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Clocking the time in a vase on Monday

We love to celebrate the joy of a flower, but we often fail to appreciate the beauty of its next phase.  The seed head.  In my view one of the most beautiful seed heads, in terms of design and possessing an ethereal quality, is the dandelion dock.  We loved them as children, holding the stem in our fingers, (having carefully picked it so as not to dislodge the individual seeds, the pappus) and then blowing, one o'clock, two o'clock, three o'clock ..... to discover the time.   The seeds are borne away on their little parachutes and I always thought they looked like fairies!

This week I thought I would celebrate the dandelion clock, with the sun coming and going through the window!
Scatterseed, one of the many names given to dandelions in days gone by, is one of The Lost Words Spell Songs.  It is a hauntingly beautiful collection of songs and here is the link to Scatterseed, sung by Chris Drever.  If you haven't listened to Spell Songs yet, don't leave it too much longer!
https://www.youtube.com/watch?v=O4xfId64TNE

Comments

  1. I too love Dandelions and their seeds. And the vase you have chosen to go with them is 'just right'. ( I find the song a little solemn though for such a cheerful flower/)

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    1. I agree, the song is a little solemn, as are most of the Spell Songs, but they are still very beautiful and poignant - and true! Food for thought! Thank you for your message! A

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  2. Dandelions are I agree a lovely flower, and the seed head has an ethereal feel about it. Lovely closeups and phtography.

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    1. Thank you! I felt a bit mixed about producing a vase with no colour at such a colourful time of year, but I love the dandelion dock and just thought I would go with it!! A

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  3. Thanks for reminding us of childhood delights. Those treasures are still available if we just look.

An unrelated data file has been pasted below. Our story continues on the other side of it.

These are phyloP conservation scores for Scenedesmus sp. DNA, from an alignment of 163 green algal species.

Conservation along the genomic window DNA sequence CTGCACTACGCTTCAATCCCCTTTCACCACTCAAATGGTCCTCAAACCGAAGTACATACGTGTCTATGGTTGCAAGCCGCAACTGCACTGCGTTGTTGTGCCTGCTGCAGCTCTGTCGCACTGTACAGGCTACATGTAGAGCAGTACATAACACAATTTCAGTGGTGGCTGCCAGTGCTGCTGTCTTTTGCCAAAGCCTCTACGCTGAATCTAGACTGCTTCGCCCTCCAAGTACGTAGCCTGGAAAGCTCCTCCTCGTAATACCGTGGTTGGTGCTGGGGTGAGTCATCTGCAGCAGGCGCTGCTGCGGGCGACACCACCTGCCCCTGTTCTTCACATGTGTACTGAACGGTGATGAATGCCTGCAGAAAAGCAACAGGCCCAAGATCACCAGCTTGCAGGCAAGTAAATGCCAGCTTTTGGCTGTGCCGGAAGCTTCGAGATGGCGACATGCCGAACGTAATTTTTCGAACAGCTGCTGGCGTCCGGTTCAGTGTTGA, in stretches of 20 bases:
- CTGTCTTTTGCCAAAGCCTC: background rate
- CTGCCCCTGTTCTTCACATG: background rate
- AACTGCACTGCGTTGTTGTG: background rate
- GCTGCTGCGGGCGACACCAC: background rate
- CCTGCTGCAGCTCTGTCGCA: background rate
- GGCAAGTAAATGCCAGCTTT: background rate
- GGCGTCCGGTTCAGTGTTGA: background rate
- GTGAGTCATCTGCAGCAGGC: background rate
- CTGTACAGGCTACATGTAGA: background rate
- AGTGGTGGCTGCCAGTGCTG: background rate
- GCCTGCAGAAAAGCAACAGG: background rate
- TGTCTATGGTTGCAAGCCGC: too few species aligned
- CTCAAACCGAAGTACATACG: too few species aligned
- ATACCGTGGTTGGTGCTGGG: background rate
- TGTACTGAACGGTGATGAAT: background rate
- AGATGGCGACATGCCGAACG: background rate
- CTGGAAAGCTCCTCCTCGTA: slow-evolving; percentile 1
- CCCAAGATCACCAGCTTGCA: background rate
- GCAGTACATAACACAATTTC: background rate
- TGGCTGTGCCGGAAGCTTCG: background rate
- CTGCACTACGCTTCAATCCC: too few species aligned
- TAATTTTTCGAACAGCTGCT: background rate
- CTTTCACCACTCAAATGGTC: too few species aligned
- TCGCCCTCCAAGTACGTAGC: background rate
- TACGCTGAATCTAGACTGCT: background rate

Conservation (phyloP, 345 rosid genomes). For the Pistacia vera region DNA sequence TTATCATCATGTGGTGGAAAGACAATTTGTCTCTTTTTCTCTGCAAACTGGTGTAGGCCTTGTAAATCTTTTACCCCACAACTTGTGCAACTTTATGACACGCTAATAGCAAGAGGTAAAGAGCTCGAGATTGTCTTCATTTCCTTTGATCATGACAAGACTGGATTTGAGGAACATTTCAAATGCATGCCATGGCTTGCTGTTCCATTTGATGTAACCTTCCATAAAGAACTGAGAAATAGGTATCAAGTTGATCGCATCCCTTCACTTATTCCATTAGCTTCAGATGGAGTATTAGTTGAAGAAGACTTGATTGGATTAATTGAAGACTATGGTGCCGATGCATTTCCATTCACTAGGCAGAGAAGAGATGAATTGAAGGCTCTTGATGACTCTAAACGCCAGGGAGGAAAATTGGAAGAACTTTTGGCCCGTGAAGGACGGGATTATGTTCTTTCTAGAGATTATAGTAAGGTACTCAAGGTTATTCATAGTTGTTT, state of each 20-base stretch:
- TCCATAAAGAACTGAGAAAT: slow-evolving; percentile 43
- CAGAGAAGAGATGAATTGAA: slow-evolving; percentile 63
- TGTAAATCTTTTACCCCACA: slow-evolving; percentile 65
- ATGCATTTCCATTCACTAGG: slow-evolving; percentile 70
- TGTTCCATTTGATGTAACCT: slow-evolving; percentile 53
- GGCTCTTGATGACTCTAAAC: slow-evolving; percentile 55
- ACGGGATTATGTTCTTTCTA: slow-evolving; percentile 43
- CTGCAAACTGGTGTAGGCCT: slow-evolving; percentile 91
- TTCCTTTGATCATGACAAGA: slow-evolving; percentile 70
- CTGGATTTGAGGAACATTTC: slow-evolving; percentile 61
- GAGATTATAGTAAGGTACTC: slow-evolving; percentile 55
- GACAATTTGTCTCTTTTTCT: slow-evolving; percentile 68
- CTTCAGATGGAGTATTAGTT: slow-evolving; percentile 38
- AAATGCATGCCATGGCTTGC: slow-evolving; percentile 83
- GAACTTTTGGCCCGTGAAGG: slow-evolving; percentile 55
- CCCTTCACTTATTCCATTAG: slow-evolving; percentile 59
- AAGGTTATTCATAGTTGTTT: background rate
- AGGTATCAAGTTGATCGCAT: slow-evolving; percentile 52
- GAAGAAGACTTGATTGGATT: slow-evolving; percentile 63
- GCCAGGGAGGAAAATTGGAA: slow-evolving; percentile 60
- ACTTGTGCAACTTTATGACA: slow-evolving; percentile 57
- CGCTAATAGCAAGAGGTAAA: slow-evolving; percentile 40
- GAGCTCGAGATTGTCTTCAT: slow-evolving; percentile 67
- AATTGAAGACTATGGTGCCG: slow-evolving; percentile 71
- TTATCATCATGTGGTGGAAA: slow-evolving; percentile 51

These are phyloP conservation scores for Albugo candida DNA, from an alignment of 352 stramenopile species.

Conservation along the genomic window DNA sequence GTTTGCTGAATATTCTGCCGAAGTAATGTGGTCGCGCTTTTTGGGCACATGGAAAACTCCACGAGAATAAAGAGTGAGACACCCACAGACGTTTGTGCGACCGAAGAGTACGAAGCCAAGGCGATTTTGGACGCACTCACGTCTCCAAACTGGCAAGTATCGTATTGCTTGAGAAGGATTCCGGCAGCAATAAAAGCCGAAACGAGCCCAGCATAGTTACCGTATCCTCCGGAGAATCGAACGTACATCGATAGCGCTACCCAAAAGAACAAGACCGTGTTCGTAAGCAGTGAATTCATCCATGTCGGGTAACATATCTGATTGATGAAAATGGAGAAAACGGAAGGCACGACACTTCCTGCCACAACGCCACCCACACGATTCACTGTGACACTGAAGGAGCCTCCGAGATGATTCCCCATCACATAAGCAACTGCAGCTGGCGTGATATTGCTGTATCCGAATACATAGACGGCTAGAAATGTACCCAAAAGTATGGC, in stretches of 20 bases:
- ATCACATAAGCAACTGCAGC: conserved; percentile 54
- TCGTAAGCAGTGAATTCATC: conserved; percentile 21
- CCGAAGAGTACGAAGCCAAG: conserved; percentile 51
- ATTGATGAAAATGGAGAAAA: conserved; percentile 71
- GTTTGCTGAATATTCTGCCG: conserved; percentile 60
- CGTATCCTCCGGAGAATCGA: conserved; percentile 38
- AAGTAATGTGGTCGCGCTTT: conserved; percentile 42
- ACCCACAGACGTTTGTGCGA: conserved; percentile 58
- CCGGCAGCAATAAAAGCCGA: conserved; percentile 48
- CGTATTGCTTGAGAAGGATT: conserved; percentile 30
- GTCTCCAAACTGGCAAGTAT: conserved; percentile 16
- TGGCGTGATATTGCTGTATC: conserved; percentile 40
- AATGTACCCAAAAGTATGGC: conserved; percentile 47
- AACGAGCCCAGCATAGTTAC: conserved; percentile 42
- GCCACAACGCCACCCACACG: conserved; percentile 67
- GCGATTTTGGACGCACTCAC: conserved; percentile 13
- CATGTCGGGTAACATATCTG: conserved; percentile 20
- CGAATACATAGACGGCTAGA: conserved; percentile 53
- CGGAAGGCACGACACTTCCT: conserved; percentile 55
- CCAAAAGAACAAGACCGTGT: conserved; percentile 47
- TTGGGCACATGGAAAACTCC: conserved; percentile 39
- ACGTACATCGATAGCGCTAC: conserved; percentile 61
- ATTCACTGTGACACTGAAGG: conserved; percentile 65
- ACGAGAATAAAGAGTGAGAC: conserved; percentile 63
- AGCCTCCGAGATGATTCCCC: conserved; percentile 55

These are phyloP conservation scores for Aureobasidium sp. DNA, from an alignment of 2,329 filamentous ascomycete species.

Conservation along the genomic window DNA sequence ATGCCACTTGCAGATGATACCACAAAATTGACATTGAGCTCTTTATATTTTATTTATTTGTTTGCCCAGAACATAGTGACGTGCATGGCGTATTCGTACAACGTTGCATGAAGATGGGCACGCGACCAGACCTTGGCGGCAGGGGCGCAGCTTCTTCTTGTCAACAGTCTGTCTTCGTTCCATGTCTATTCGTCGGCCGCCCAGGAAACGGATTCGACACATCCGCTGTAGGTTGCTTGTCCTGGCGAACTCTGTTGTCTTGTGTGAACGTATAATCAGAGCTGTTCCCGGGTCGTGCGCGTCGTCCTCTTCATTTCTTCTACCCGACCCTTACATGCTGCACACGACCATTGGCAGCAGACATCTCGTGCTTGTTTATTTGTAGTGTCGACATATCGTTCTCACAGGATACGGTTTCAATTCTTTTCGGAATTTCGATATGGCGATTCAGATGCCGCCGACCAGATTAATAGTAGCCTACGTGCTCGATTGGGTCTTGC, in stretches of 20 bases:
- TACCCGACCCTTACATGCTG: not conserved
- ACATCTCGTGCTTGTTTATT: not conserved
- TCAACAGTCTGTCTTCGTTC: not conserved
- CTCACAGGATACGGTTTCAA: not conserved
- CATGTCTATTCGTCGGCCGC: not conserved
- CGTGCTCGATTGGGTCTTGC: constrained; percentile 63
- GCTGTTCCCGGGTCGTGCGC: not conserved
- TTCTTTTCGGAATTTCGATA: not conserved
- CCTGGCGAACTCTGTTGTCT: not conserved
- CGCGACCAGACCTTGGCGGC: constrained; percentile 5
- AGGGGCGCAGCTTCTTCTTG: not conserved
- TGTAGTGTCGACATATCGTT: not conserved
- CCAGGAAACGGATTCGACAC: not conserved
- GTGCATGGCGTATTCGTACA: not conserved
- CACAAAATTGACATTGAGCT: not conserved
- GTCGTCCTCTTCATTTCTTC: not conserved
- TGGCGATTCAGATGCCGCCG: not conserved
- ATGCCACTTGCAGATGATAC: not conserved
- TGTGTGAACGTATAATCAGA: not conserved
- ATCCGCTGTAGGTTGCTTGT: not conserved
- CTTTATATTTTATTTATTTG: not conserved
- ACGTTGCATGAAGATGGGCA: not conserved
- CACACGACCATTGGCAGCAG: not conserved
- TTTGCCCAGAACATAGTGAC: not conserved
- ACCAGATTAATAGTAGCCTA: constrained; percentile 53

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    1. Oh they certainly are! My childhood walks alongside me every day! A

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  4. What a lovely simple arrangement hearkening back to our childhood days when everything seemed simple and pure. I have never heard of it being referred to a dandelion clock before. I guess we don't have that tradition here. We used to take the seed heads or flower heads off and make them into a ring, and then linking all the dandelion stem rings together to make a chain. And we would also make a wish before blowing the seeds into the air.

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    1. I love hearing about your childhood tradition with dandelion docks (clocks!) Cindy. I hope there are little ones out there learning these little things. I know that I teach my grandchildren all that stuff ..... when I can see them! Lockdown still holding us grandmothers back! A

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  5. My goodness, Amanda, you did well to get these into a vase intact! I agree with you about how fascinating they are and how perfectly formed by Nature to do their job - just a shame for us gardeners they do it so well! I was admiring hawkbit seedheads on one of my recent weeks - even bigger heads than these

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    1. The ones I really go for, in a big way, are the docks of goat's beard! They are fabulous - I think! I nurture the plants whenever I find them self-seeded anywhere I am gardening! They seem to like my outer garden which is a sort of dry garden I have planted, running alongside the garden wall. Small insignificant flower but, boy, do they produce a fabulous seed head.! Buckminster Fuller may indeed have been inspired by them - who knows! A

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  6. What a work of engineering a dandelion clock is although nature does it far better than an engineer ever could. I wonder how many fairies escaped when you bought their homes in.

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  7. Dandelions seldom receive the acclaim they deserve. Thanks for sharing their magic, Amanda!

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